Sprindex adjustable rate coil springs suppress Achilles healing from coil shocks [Review]
The balancing beam between the positives and negatives for coil spring and air ATV shocks can be frustrating even after both lists are compiled. With all the potential benefits on the table, air shocks often win the prize for the simple fact that their spring pressure can easily be adjusted to suit a specific rider and track.
The folks at Sprindex have created a coil spring that eloquently solves this problem by adding an adjustable collar to the base of the spool, allowing riders to change the stiffness of the spring without touching any tools. Glass reinforced plastic adjuster locks or releases a specified amount of spring to create different spring rates. Or, as the company says, the adjuster “changes the number of active coils available for deflection.” Cyclists no longer have to choose between a spring that is too stiff or too soft for their bike and their weight. Springs can be purchased in all popular sizes and weights, with an adjustment range of 50 lbs.
Mounting the Sprindex is as easy as any stock spool. There are a series of adapters to give it a tight fit with a variety of shock bodies, so as long as you have the correct length and stroke it should be as quiet and tight as the spring you are replacing. Once it’s slid into place, you can click the spring rate adjustment to adjust the sag as you want.
I tested a Sprindex coil with an Ãhlins TTX22M damper on a Privateer 161 and a Raaw Madonna. The Madonna has a higher leverage ratio than the 161, requiring a stiffer spring to withstand that force, and with the Sprindex, I can use the same spring for both bikes. The Privateer performs well with the spring clicked at around 455 lbs, and the Madonna likes the full 500 lbs. In particular, it is unique to be able to take the helical shock absorber from one bicycle and mount it on another without exchanging the springs.
Not only can you adjust the Sprindex spring rate between bikes, but you can also adjust the rate much closer than with any other coil for precise rear wheel feel. With 5lb increments of adjustment, riders can adjust their sag and desired support without purchasing steel spring stacks at over $ 50 each. While the Sprindex spring is a bit more expensive at $ 140 (available online), its high-quality functionality is worth the extra part. If you are feeling tired and want to give the rear tire a little more flexibility, lower your hand and click the dial with one hand. So simple. Likewise, if you are riding with a heavy bag, you can add 5 lbs to compensate.
Unlike many coil springs, the Sprindex coil is progressive. The spring increases with additional pressure in the final 20% of stroke to increase downforce. The difference between this and a typical linear reel is immediately noticeable on the track, and the benefits extend beyond bottom support. When you’re racing down a murky chunk of track, that added resistance also bounces with more force than the previous 80% of the spring, providing a good kick to bounce the bike out of deep holes and compressions. This doesn’t make coil shocks feel like air shocks, but it does provide some of the end-of-stroke benefits that air springs are known for.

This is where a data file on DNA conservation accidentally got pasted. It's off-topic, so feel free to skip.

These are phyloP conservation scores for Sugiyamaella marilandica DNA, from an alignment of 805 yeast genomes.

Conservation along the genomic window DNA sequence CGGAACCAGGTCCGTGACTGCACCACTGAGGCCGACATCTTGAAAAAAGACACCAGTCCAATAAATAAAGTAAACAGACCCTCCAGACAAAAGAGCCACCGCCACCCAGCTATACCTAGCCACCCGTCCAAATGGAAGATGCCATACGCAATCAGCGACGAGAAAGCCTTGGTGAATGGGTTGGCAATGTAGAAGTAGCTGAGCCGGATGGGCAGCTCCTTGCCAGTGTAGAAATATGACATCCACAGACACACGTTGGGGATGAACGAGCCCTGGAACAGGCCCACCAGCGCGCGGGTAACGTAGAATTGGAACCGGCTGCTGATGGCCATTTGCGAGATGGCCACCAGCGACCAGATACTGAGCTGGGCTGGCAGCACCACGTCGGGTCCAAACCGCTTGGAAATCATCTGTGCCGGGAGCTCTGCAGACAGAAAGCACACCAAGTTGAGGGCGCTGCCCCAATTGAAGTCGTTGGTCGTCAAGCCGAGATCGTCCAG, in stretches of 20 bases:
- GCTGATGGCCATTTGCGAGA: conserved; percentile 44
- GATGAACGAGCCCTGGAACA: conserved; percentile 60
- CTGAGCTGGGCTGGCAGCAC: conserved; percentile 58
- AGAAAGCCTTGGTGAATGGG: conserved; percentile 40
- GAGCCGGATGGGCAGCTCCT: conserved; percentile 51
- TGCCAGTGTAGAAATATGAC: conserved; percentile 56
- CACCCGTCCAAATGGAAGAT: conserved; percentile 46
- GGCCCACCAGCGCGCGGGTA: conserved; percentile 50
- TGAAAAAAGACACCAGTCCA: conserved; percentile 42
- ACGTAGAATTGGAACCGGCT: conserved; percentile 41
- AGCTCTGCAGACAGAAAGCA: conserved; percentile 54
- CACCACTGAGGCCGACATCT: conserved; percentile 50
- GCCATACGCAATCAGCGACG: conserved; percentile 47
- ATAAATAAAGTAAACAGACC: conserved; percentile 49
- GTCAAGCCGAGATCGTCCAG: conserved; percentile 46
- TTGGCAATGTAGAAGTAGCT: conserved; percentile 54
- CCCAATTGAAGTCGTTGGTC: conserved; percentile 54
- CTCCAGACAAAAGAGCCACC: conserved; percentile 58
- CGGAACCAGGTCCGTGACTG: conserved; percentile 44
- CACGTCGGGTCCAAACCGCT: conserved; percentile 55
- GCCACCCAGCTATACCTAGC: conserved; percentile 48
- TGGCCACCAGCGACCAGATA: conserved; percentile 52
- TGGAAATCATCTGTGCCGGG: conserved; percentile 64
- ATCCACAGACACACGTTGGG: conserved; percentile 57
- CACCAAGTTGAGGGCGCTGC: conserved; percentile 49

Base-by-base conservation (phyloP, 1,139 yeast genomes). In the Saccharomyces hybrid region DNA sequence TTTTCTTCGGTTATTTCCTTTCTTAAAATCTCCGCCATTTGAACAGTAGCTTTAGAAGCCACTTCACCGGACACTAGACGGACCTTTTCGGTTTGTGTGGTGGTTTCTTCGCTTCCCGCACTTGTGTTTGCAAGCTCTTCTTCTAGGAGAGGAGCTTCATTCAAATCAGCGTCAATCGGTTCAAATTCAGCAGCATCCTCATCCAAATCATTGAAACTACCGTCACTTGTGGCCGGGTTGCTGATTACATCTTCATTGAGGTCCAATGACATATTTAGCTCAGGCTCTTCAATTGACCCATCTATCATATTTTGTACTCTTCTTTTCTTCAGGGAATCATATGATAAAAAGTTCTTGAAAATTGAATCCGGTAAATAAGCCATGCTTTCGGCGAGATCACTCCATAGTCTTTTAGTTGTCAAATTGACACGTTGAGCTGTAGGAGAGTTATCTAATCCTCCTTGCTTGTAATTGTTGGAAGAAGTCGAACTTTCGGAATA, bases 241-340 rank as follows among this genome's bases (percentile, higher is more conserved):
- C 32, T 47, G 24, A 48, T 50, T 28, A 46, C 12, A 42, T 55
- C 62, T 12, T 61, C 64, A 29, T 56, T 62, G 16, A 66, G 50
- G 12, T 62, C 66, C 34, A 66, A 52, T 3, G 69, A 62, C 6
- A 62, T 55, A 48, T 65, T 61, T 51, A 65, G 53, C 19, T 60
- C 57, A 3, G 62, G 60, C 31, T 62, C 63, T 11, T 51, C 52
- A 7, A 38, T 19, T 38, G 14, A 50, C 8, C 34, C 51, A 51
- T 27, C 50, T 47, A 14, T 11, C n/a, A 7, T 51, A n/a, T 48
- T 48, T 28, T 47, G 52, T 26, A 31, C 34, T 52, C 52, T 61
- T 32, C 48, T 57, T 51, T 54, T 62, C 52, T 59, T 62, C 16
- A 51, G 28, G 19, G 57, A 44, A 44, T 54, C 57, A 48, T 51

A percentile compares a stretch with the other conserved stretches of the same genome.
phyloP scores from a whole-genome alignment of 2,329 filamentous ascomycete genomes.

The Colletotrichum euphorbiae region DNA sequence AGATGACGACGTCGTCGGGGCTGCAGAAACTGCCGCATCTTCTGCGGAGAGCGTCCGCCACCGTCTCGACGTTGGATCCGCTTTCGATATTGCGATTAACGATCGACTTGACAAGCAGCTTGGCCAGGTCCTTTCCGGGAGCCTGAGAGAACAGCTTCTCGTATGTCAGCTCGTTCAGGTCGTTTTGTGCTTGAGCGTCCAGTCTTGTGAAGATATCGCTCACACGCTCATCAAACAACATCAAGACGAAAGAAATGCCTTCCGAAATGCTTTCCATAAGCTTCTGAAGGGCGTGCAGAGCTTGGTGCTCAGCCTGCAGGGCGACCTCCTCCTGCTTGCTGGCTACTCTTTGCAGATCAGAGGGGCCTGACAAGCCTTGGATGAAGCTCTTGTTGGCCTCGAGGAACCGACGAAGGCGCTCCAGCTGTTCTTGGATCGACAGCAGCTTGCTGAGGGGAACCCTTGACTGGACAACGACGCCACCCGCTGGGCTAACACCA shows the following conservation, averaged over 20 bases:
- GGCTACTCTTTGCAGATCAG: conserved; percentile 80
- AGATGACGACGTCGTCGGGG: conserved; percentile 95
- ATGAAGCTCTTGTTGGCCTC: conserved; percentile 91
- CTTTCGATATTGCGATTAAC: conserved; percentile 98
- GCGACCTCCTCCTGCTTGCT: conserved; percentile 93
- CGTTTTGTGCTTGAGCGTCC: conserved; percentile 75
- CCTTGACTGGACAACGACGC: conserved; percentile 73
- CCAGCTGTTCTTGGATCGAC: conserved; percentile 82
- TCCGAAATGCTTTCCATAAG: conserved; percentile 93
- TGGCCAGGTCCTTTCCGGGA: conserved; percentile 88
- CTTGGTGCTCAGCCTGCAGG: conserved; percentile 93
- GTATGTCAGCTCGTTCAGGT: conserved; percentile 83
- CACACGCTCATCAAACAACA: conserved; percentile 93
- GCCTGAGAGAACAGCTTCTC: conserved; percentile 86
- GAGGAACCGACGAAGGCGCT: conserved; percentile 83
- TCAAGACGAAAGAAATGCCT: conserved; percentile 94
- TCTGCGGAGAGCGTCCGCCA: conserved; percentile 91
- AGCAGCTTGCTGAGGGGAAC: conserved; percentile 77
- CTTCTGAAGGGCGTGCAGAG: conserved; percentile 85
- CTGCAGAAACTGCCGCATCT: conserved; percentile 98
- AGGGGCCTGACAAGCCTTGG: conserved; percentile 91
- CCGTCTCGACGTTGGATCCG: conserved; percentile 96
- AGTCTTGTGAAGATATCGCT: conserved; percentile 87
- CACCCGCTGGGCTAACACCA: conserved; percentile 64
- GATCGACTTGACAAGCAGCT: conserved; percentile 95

The blocked part of the spool wire is not the same as the adjustment preload. According to Sprindex, “Preload does not change the stiffness of the spring, but preload changes the force to start moving the shock, and high preload significantly reduces shock performance on small bumps and makes the ride harder. and the traction worse. Spring stiffness is the force required to travel a certain distance while preload adds a fixed force over the entire stroke. Heavy preload can add over 100 lbs (45 kg) of force required to start shock movement, while optimum shock performance comes from the lowest possible starting force. Strong preload means those little bumps won’t even move your suspension. The brand discusses this topic further on its website.
It’s hard to find anything other than praise for this product. It’s a simple solution to a long thought-out conundrum, and the user experience has been overwhelmingly positive. The only problem I can see is that the spring is slightly wider than some stock models and may not fit all bikes. If you own a frame with a shock tunnel, like a Megatower or specialized Enduro, you may want to take a few steps before purchasing.
âï¸ Sprindex adjustable rate coil springs are available for purchase online.
- Quickly adjust the spring rate for more precise tuning
- Tool-less, quiet and easy adjustment
- Fits most modern coil shocks
- The weight is similar to the original springs
Advantages and disadvantages of the Sprindex adjustable coil spring.
- A little expensive
- Only available in black
- Wide spring may not fit all frames